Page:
NVIDIA and ARM, the acquisition skips? The company will have to pay a penalty of 1.25 billion

NVIDIA and ARM, the acquisition skips? The company will have to pay a penalty of 1.25 billion


NVIDIA seems to have given up on the acquisition of ARM, the chip maker currently owned by Japanese SoftBank: if the rumors prove true, the company would have to pay a penalty of 1.25 billion dollars.

NVIDIA and ARM should have defined the future of semiconductors, as part of a 40 billion dollar operation, but apparently too many obstacles have sprung up along a path that immediately proved torturous.

The biggest challenge, however, was obtaining an approval for the acquisition: this is where the most important game was played and it seems that NVIDIA has not been able to reach the goal it had set itself.

Pending the official announcement of the news, the negative outcome of the acquisition could certainly be considered a serious misstep. Moreover, the sum of 1.25 billion dollars has already been paid to SoftBank as an advance in anticipation of an agreement that could be successful.

We will therefore not see the birth of a large pole in the semiconductor market and perhaps we will also have to give up the idea of ​​a more solid and stable market compared to crises like the one that hit the sector since the beginning of the pandemic.

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Nvidia’s $40bn take-over of chipmaker Arm from SoftBank ‘on brink’ amid backlash


NVIDIA is quietly preparing to abandon its purchase of Arm from SoftBank after making little to no progress in winning approval for the $40 billion chip deal, according to people familiar with the matter.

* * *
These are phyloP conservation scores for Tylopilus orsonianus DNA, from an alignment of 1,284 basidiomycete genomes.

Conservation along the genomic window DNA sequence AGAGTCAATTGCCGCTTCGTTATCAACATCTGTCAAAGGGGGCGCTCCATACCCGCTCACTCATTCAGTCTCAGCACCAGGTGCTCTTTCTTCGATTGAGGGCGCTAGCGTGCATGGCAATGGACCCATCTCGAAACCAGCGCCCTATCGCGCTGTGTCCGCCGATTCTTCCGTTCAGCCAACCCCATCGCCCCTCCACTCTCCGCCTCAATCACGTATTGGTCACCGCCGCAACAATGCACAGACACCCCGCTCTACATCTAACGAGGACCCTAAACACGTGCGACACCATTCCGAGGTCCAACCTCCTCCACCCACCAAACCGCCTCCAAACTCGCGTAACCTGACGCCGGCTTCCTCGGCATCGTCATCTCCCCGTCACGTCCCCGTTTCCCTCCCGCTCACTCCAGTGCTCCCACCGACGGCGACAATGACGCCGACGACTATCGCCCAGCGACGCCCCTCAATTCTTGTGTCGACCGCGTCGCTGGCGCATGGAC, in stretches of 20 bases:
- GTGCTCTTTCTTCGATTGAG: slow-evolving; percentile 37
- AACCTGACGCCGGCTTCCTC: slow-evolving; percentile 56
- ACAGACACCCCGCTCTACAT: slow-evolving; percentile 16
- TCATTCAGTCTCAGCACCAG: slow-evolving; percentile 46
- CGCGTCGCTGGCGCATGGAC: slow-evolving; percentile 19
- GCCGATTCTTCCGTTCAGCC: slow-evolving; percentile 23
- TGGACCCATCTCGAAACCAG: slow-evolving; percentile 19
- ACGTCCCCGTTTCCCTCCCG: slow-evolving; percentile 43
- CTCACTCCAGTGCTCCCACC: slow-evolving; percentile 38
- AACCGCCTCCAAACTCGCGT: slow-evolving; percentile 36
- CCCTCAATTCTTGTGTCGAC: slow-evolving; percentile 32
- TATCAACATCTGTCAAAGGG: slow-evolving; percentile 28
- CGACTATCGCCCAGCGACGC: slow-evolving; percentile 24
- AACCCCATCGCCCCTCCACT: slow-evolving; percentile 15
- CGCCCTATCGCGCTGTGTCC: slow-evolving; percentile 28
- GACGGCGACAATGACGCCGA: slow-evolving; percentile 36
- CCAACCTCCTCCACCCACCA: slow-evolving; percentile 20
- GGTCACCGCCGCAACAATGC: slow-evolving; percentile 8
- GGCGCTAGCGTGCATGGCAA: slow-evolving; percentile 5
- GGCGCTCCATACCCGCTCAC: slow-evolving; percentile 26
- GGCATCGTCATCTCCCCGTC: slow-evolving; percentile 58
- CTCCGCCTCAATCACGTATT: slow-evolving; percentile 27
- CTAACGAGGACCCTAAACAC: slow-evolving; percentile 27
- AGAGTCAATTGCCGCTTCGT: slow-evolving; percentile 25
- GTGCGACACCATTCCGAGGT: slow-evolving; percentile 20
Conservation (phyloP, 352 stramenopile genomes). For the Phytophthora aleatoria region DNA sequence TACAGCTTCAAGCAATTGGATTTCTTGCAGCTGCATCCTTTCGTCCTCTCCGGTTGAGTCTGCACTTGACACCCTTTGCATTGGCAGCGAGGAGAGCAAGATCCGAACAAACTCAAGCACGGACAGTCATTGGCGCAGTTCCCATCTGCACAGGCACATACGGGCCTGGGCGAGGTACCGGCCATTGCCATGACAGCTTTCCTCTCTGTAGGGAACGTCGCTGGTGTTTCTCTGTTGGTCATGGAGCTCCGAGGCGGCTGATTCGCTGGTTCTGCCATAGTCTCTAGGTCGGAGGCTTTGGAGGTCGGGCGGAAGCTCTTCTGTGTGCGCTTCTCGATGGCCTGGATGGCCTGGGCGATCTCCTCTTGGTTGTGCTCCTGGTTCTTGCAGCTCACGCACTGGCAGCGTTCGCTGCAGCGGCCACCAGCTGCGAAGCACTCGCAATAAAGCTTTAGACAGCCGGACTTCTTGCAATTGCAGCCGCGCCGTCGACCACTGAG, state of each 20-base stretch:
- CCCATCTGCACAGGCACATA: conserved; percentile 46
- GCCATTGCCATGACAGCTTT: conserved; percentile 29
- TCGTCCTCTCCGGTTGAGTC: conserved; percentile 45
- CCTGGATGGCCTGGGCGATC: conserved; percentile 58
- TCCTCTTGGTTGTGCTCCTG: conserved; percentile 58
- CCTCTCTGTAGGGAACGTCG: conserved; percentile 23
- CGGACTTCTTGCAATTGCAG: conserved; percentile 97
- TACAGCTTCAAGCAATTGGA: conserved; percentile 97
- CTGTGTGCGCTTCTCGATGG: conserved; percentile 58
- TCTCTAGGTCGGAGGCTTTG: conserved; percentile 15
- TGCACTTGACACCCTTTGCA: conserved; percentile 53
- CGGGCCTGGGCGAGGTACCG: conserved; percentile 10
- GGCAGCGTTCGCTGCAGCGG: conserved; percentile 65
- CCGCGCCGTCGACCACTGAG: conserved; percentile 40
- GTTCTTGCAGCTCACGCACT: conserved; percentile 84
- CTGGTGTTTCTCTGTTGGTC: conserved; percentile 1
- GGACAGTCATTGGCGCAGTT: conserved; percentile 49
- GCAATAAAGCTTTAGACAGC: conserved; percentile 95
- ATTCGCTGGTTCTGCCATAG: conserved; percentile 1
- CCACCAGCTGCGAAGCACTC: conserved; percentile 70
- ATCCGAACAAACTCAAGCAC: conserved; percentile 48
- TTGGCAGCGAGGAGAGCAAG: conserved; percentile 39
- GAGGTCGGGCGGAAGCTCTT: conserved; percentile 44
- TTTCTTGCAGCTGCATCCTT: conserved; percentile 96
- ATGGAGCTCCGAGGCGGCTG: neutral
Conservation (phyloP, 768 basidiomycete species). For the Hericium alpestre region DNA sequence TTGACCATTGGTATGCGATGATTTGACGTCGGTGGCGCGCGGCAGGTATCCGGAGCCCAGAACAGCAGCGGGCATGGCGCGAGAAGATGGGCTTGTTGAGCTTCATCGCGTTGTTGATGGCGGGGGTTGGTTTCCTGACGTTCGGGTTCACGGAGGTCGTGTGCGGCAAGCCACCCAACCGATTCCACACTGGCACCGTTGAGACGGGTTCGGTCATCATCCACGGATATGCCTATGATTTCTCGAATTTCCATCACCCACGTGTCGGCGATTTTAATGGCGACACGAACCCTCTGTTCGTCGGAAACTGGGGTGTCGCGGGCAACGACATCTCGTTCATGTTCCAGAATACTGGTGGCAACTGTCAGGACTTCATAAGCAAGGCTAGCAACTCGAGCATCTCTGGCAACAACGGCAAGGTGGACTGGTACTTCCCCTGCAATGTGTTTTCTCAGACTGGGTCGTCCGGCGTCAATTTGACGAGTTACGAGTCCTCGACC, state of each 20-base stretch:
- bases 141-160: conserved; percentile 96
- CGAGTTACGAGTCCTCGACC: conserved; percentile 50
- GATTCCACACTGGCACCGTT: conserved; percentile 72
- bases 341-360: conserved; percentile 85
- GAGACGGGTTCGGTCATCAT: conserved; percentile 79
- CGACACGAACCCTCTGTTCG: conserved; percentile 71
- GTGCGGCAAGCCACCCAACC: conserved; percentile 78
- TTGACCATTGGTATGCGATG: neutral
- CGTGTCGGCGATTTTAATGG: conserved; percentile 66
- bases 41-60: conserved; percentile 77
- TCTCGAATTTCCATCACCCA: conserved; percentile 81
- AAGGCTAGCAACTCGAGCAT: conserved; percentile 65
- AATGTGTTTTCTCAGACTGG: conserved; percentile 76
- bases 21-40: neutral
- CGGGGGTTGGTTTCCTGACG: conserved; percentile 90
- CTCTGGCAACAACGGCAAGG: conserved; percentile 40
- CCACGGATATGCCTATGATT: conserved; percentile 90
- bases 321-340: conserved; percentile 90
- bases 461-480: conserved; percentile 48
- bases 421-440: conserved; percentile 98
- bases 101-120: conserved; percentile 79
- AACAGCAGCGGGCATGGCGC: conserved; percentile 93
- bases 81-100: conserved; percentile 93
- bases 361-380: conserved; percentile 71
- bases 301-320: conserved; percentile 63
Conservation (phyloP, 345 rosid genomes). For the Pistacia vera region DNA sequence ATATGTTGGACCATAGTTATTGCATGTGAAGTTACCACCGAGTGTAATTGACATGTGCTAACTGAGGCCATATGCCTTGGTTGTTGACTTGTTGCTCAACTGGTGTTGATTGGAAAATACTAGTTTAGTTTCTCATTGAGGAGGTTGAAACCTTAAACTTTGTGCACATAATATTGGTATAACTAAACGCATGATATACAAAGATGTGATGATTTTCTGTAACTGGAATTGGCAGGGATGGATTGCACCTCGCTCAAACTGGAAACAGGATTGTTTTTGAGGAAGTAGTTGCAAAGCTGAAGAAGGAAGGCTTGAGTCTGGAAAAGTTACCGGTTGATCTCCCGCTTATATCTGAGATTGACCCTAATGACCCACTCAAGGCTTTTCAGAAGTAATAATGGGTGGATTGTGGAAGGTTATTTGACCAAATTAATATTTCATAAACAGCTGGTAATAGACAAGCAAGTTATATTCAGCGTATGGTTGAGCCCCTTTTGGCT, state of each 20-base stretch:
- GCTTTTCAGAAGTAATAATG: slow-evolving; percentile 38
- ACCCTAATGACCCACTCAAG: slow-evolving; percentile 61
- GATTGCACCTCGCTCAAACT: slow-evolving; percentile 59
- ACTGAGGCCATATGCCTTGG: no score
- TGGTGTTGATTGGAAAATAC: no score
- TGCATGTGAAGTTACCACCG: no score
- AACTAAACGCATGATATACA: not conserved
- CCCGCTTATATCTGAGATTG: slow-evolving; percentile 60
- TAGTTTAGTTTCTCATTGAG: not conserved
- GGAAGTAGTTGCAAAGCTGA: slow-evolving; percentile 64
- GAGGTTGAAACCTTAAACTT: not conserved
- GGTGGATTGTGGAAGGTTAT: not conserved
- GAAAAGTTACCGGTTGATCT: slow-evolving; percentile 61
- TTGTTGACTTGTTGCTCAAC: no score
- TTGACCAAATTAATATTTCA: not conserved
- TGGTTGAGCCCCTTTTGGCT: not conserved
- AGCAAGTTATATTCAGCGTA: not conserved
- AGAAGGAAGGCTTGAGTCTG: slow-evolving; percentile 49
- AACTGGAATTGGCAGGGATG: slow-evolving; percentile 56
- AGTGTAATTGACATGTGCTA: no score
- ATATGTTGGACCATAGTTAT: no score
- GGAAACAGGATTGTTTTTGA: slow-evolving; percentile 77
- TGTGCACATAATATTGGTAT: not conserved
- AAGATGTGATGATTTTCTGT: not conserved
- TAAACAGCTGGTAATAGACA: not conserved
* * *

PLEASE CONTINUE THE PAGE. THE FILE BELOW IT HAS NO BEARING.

Nvidia has told partners that it doesn’t expect the transaction to close, according to one person, who asked not to be identified because the discussions are private.

SoftBank, meanwhile, is stepping up preparations for an Arm initial public offering as an alternative to the Nvidia takeover, another person said.

The purchase - poised to become the biggest semiconductor deal in history when it was announced in September 2020 - has drawn a fierce backlash from regulators and the chip industry, including Arm’s own customers.

The U.S. Federal Trade Commission sued to stop the transaction in December, arguing that Nvidia would become too powerful if it gained control over Arm’s chip designs.

The acquisition also faces resistance in China, where authorities are inclined to block the takeover if it wins approvals elsewhere, according to one person.

But they don’t expect it to get that far.

Both Nvidia and Arm’s leadership are still pleading their case to regulators, according to the people, and no final decisions have been made.

And through it all, the companies have publicly maintained their commitment to the purchase.

US tech giant Nvidia (Screengrab/PA)

“We continue to hold the views expressed in detail in our latest regulatory filings that this transaction provides an opportunity to accelerate Arm and boost competition and innovation,” Nvidia spokesman Bob Sherbin said.

“We remain hopeful that the transaction will be approved,” a SoftBank spokesperson said in an emailed statement.

If Nvidia manages to get the deal over the line, it would be a massive coup for Chief Executive Officer Jensen Huang, who has built a graphics-card business into a chipmaking empire.